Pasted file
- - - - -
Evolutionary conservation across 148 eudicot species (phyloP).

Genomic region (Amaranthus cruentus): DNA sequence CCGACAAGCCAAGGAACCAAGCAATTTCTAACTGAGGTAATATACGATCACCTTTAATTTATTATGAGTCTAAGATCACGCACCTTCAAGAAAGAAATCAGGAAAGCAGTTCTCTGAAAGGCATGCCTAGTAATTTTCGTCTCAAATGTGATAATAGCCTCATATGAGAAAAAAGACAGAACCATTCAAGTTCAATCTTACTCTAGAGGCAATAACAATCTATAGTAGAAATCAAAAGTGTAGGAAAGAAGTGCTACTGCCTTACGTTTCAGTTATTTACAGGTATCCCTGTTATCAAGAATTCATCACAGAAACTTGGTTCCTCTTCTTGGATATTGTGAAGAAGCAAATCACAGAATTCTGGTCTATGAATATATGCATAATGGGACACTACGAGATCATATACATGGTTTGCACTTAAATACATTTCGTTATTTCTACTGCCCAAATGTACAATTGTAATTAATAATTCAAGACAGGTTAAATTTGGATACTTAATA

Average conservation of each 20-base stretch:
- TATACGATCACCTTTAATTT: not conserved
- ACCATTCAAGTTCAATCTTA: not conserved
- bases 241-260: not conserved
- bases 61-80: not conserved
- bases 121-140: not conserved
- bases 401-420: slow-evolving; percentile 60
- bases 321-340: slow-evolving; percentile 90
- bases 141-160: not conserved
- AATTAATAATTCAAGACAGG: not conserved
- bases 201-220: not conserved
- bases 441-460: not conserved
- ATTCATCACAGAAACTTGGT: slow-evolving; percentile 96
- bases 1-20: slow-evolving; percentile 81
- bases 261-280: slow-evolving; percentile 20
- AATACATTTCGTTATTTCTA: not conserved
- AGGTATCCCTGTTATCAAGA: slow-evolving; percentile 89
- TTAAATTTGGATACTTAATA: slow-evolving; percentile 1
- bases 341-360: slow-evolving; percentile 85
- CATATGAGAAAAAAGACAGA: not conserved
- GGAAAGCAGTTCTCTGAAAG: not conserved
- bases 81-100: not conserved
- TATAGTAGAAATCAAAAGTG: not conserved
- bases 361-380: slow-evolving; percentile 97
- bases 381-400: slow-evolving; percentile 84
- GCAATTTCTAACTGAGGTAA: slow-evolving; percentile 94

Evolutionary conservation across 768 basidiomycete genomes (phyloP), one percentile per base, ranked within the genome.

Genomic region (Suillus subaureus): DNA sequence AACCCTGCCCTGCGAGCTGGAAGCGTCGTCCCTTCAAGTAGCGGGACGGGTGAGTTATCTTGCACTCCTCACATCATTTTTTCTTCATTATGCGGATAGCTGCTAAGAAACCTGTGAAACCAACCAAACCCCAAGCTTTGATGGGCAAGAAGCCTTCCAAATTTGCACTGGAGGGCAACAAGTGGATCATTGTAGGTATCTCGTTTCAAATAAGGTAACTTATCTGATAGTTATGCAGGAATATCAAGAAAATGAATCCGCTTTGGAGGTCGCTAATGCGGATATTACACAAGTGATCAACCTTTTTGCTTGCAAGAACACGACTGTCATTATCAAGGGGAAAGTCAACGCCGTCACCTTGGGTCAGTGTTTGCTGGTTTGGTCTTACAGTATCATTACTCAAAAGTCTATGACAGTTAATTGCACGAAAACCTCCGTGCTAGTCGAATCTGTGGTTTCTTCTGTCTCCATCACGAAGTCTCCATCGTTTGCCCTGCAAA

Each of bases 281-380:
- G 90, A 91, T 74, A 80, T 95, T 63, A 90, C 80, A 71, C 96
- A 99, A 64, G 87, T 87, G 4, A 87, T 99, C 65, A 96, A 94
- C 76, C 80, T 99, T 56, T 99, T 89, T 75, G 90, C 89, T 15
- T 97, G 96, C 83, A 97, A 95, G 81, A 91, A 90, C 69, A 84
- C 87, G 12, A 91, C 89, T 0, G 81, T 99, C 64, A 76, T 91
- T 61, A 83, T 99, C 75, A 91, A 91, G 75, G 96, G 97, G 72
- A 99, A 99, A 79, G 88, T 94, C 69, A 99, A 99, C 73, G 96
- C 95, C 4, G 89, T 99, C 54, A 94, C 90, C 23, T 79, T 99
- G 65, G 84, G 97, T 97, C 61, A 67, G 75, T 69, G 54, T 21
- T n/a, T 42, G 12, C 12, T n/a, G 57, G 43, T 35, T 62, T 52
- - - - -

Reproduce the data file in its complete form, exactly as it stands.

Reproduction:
Evolutionary conservation across 148 eudicot species (phyloP).

Genomic region (Amaranthus cruentus): DNA sequence CCGACAAGCCAAGGAACCAAGCAATTTCTAACTGAGGTAATATACGATCACCTTTAATTTATTATGAGTCTAAGATCACGCACCTTCAAGAAAGAAATCAGGAAAGCAGTTCTCTGAAAGGCATGCCTAGTAATTTTCGTCTCAAATGTGATAATAGCCTCATATGAGAAAAAAGACAGAACCATTCAAGTTCAATCTTACTCTAGAGGCAATAACAATCTATAGTAGAAATCAAAAGTGTAGGAAAGAAGTGCTACTGCCTTACGTTTCAGTTATTTACAGGTATCCCTGTTATCAAGAATTCATCACAGAAACTTGGTTCCTCTTCTTGGATATTGTGAAGAAGCAAATCACAGAATTCTGGTCTATGAATATATGCATAATGGGACACTACGAGATCATATACATGGTTTGCACTTAAATACATTTCGTTATTTCTACTGCCCAAATGTACAATTGTAATTAATAATTCAAGACAGGTTAAATTTGGATACTTAATA

Average conservation of each 20-base stretch:
- TATACGATCACCTTTAATTT: not conserved
- ACCATTCAAGTTCAATCTTA: not conserved
- bases 241-260: not conserved
- bases 61-80: not conserved
- bases 121-140: not conserved
- bases 401-420: slow-evolving; percentile 60
- bases 321-340: slow-evolving; percentile 90
- bases 141-160: not conserved
- AATTAATAATTCAAGACAGG: not conserved
- bases 201-220: not conserved
- bases 441-460: not conserved
- ATTCATCACAGAAACTTGGT: slow-evolving; percentile 96
- bases 1-20: slow-evolving; percentile 81
- bases 261-280: slow-evolving; percentile 20
- AATACATTTCGTTATTTCTA: not conserved
- AGGTATCCCTGTTATCAAGA: slow-evolving; percentile 89
- TTAAATTTGGATACTTAATA: slow-evolving; percentile 1
- bases 341-360: slow-evolving; percentile 85
- CATATGAGAAAAAAGACAGA: not conserved
- GGAAAGCAGTTCTCTGAAAG: not conserved
- bases 81-100: not conserved
- TATAGTAGAAATCAAAAGTG: not conserved
- bases 361-380: slow-evolving; percentile 97
- bases 381-400: slow-evolving; percentile 84
- GCAATTTCTAACTGAGGTAA: slow-evolving; percentile 94

Evolutionary conservation across 768 basidiomycete genomes (phyloP), one percentile per base, ranked within the genome.

Genomic region (Suillus subaureus): DNA sequence AACCCTGCCCTGCGAGCTGGAAGCGTCGTCCCTTCAAGTAGCGGGACGGGTGAGTTATCTTGCACTCCTCACATCATTTTTTCTTCATTATGCGGATAGCTGCTAAGAAACCTGTGAAACCAACCAAACCCCAAGCTTTGATGGGCAAGAAGCCTTCCAAATTTGCACTGGAGGGCAACAAGTGGATCATTGTAGGTATCTCGTTTCAAATAAGGTAACTTATCTGATAGTTATGCAGGAATATCAAGAAAATGAATCCGCTTTGGAGGTCGCTAATGCGGATATTACACAAGTGATCAACCTTTTTGCTTGCAAGAACACGACTGTCATTATCAAGGGGAAAGTCAACGCCGTCACCTTGGGTCAGTGTTTGCTGGTTTGGTCTTACAGTATCATTACTCAAAAGTCTATGACAGTTAATTGCACGAAAACCTCCGTGCTAGTCGAATCTGTGGTTTCTTCTGTCTCCATCACGAAGTCTCCATCGTTTGCCCTGCAAA

Each of bases 281-380:
- G 90, A 91, T 74, A 80, T 95, T 63, A 90, C 80, A 71, C 96
- A 99, A 64, G 87, T 87, G 4, A 87, T 99, C 65, A 96, A 94
- C 76, C 80, T 99, T 56, T 99, T 89, T 75, G 90, C 89, T 15
- T 97, G 96, C 83, A 97, A 95, G 81, A 91, A 90, C 69, A 84
- C 87, G 12, A 91, C 89, T 0, G 81, T 99, C 64, A 76, T 91
- T 61, A 83, T 99, C 75, A 91, A 91, G 75, G 96, G 97, G 72
- A 99, A 99, A 79, G 88, T 94, C 69, A 99, A 99, C 73, G 96
- C 95, C 4, G 89, T 99, C 54, A 94, C 90, C 23, T 79, T 99
- G 65, G 84, G 97, T 97, C 61, A 67, G 75, T 69, G 54, T 21
- T n/a, T 42, G 12, C 12, T n/a, G 57, G 43, T 35, T 62, T 52